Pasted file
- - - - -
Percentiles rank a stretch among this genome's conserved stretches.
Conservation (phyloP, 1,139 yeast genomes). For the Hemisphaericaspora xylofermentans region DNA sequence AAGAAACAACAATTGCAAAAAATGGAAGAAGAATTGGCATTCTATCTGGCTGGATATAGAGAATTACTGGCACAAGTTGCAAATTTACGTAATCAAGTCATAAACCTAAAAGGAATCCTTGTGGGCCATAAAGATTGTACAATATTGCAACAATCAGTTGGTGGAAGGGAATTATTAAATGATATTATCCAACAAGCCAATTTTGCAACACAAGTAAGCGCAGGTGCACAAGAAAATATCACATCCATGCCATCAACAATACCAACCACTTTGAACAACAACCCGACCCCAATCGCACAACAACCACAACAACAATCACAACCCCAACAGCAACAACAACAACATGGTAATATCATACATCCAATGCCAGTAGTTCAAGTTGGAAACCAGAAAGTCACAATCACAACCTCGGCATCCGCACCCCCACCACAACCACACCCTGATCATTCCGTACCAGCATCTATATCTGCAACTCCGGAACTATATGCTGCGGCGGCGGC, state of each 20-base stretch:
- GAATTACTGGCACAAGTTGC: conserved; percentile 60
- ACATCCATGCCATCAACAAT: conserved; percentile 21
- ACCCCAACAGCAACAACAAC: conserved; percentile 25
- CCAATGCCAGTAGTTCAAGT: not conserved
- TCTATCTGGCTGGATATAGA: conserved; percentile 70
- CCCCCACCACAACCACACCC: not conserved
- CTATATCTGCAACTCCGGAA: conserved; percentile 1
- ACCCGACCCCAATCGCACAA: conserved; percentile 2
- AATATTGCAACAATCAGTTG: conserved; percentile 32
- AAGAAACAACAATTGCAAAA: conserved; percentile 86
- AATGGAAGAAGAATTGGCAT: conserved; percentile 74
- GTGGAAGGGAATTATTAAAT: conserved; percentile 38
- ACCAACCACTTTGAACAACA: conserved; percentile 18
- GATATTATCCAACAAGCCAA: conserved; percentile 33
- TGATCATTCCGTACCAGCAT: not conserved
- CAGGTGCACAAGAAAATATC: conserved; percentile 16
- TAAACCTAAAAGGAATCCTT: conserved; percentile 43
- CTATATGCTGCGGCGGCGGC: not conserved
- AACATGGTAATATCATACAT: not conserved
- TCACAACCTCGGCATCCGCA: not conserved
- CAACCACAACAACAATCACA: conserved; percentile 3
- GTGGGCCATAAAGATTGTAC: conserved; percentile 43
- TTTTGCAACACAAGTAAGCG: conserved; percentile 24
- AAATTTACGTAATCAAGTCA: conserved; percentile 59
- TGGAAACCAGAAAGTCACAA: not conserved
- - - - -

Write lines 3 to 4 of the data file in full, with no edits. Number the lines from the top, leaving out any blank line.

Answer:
- GAATTACTGGCACAAGTTGC: conserved; percentile 60
- ACATCCATGCCATCAACAAT: conserved; percentile 21